Associations between genotype frequencies and health status.
The study population included 2283 Caucasian individuals (Table 1). Our Hardy-Weinberg equilibrium (HWE) analysis for the A-1766G revealed significant deviation in healthy individuals (χ2 = 33.34, p<0.001), indicating that this SNP should be excluded from further analysis , for other UCP1 SNPs no deviation from HWE in healthy individuals was noticed. The frequencies of alleles and genotypes for the studied UCP1 SNPs in healthy controls and in CMP individuals are shown in Fig 1, Table 2 and S4–S11 Tables in S1 File. Odds ratios for the association between genotype and health status (i.e., healthy vs. CMP individuals) for each of the four studied UCP1 SNPs are shown in Table 2 and S10 and S11 Tables in S1 File.
Note: black bars indicate results for individuals with CMP; gray bars indicate results for healthy persons; * indicates differences from CMP persons significant at p<0.05. Key: MA = meta-analysis, TS = total sample, AM = Armenia, GR = Greece, PL = Poland, RU = Russia, UK = United Kingdom.
With regard to country-level stratification, allele frequency analysis (S4–S9 Tables in S1 File) in the Greek population showed that individuals carrying the C allele of the A-112C SNP or the A allele of the Ala64Thr SNP are 37% and 39% less likely to develop CMP, respectively (p<0.05; S6 Table in S1 File). Moreover, the G allele of the A-3826G SNP was associated with 23% lower risk to develop CMP in the Polish population (S7 Table in S1 File).
In total, we found no associations between genotype and health status in the overall sample for the studied UCP1 SNPs (p>0.05). Though, we observed an association between genotype and health status for Ala64Thr within the Armenian population, where the GA genotype was carried by 24.4% of the CMP individuals but only by 13.5% of healthy individuals. Also, the GA genotype of Ala64Thr showed a 2-fold higher risk (p = 0.03) for CMP than the GG genotype in the Armenian population (Table 2).
Our analysis for all four SNPs in this study in CMP individuals and healthy controls showed that the A-3826G and Ala64Thr were in strong linkage disequilibrium with a D’ value of 0.831. Similar results were observed for the combinations of A-3826G and A-112C, as well as for the Ala64Thr and A-112C which were in strong linkage disequilibrium with D’ values of 0.917 and 0.924, respectively. However, the r2 values for the combinations of A-3826G and Ala64Thr (r2 = 0.165) as well as A-3826G and A-112C (r2 = 0.195) were relatively low, indicating that their effects are independent of each other. In contrast, the r2 value for Ala64Thr and A-112C was high (r2 = 0.848), indicating a direct link between these two SNPs. Country-specific analysis of linkage disequilibrium between investigated SNPs can be found in S1 and S2 Figs in S1 File.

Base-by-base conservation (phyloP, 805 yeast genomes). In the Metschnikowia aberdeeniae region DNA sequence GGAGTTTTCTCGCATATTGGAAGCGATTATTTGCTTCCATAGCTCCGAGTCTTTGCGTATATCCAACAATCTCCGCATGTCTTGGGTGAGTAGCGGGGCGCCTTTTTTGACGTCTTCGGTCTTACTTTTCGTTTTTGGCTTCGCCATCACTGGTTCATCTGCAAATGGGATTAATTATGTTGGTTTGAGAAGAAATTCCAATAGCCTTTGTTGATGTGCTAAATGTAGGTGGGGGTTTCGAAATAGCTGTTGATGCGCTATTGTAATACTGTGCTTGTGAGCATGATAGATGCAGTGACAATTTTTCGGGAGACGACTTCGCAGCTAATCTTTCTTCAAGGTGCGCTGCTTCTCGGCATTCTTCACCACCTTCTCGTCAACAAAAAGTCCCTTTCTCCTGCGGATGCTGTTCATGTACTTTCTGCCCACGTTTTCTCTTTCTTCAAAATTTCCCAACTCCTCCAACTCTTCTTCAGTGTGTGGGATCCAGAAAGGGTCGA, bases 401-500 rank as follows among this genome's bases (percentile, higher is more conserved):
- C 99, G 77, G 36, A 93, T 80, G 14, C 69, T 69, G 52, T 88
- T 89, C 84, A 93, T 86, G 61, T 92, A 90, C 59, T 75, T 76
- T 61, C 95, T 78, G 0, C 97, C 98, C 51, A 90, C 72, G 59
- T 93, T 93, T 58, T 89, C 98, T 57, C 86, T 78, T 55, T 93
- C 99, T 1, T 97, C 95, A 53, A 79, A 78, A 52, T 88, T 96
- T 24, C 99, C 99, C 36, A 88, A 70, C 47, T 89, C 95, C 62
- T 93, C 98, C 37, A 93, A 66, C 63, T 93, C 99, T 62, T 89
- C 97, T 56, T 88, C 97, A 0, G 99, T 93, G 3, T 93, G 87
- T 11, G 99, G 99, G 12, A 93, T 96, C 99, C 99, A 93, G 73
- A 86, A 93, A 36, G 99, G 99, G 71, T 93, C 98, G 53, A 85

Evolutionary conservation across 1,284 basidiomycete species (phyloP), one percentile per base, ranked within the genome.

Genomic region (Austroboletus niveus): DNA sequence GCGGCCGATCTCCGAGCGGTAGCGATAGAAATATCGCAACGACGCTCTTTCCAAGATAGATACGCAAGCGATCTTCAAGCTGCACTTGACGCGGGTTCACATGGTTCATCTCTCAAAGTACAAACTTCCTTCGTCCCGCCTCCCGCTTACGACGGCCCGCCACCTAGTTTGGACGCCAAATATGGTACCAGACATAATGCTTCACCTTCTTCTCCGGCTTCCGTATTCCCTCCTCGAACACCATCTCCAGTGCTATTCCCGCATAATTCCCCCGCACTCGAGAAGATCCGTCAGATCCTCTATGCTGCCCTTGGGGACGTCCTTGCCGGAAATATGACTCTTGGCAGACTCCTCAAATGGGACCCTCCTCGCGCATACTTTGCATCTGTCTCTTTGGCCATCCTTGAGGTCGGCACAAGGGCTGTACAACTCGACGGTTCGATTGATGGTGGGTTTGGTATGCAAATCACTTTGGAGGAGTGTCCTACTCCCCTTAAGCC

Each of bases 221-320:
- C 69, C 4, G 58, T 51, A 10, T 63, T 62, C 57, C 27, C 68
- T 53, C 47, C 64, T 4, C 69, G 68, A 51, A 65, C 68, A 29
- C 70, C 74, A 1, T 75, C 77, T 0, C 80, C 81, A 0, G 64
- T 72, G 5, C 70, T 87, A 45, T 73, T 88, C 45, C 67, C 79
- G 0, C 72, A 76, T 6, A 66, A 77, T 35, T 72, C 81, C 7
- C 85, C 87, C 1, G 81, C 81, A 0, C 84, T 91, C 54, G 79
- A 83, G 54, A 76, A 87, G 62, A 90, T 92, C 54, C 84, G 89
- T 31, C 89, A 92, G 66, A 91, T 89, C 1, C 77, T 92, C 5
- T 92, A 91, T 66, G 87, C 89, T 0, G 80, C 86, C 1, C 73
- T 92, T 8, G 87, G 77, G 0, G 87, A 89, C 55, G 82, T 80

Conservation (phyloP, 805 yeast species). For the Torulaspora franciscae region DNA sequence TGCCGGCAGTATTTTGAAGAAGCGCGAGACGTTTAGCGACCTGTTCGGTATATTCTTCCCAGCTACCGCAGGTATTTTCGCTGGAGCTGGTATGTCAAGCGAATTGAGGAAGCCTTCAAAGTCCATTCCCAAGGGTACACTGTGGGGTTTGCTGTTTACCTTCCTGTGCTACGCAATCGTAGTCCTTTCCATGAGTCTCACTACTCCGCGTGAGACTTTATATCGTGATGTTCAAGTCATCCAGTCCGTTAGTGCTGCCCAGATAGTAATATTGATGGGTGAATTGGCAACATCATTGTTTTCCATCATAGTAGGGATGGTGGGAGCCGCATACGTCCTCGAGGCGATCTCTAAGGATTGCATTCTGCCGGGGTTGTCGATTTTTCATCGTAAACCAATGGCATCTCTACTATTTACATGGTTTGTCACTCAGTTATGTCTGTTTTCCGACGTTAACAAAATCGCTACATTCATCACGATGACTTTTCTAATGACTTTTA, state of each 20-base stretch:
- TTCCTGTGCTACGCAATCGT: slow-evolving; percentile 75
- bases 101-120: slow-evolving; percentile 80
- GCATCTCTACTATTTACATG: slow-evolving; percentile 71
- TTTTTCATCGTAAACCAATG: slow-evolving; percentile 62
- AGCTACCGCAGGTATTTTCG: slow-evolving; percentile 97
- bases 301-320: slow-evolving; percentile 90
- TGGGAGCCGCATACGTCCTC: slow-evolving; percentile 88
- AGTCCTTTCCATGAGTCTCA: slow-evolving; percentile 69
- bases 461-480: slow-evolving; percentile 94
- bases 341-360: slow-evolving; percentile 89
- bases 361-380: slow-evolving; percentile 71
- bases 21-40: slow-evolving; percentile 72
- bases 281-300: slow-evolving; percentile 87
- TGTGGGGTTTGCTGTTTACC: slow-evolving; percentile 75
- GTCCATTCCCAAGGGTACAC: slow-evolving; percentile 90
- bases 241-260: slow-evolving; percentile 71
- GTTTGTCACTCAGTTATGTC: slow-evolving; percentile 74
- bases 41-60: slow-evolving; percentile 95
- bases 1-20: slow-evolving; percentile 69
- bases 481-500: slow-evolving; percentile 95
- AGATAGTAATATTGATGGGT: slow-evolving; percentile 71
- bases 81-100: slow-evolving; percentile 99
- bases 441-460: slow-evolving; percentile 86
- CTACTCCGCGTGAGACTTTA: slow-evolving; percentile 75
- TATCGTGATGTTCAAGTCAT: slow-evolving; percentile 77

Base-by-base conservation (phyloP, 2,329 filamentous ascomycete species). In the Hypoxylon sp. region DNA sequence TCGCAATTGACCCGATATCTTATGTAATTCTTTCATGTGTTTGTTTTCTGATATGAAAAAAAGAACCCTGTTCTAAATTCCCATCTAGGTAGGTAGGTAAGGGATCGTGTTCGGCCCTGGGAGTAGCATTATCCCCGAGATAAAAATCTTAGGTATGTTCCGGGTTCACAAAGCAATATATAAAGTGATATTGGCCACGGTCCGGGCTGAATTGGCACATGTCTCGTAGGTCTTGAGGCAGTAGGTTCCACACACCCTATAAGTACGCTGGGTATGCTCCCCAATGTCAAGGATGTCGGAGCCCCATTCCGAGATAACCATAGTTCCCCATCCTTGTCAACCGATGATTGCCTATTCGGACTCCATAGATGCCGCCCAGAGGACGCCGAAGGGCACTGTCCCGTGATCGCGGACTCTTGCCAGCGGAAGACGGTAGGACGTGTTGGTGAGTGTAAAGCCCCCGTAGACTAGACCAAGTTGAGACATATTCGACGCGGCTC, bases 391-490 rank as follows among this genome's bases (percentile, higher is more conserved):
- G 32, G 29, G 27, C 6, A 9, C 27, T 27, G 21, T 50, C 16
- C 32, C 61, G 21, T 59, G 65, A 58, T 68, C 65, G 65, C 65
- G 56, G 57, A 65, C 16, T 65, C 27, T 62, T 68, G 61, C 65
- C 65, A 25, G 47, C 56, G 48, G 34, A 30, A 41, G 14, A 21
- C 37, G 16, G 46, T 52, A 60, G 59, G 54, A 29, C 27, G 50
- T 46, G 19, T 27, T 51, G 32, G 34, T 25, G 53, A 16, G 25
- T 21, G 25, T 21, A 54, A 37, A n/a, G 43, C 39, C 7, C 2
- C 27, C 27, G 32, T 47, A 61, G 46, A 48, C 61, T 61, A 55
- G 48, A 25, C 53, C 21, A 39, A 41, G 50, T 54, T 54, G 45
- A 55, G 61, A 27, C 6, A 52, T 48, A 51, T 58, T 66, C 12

In the overall sample, the haplotype analysis revealed that CMP individuals were 24% less likely to carry the GAC (A-3826G, Ala64Thr, A-112C) haplotype compared to healthy controls (OR: 0.76 CI95%: 0.60–0.96 p = 0.023; S1 Table in S1 File). Country-specific analysis showed lower CMP risk for this haplotype across countries but this association reached statistical significance only in the Greek population (OR = 0.56, CI95%: 0.34–0.91, p = 0.017). Additionally, in the Polish population, we found a higher frequency of the AGA haplotype in CMP individuals compared to healthy persons (74.9% vs 70.6%), which indicates the relationship between this haplotype and higher risk of CMP (OR = 1.33, CI95%: 1.03–1.73, p = 0.032). On the contrary, for GGA haplotype we found a lower frequency in CMP Polish population compared to healthy individuals (15.6% vs 20.3%) indicating a protective effect in healthy individuals (OR = 0.74, CI95%: 0.55–0.99, p = 0.047). In the Armenian population, the AA haplotype (A-3826G, Ala64Thr) increased the CMP risk more than 4-fold (OR = 4.10, CI95%: 1.12–14.98, p = 0.02), while the AG haplotype decreased the susceptibility to CMP (OR = 0.65, CI95% = 0.45–0.95, p = 0.025). The AA haplotype differs from the AG in the second position defined by the mutant allele of Ala64Thr confirming the association of A allele of this SNP with CMP risk. Detailed results for haplotype analysis for each country are provided in S1 and S2 Tables in S1 File.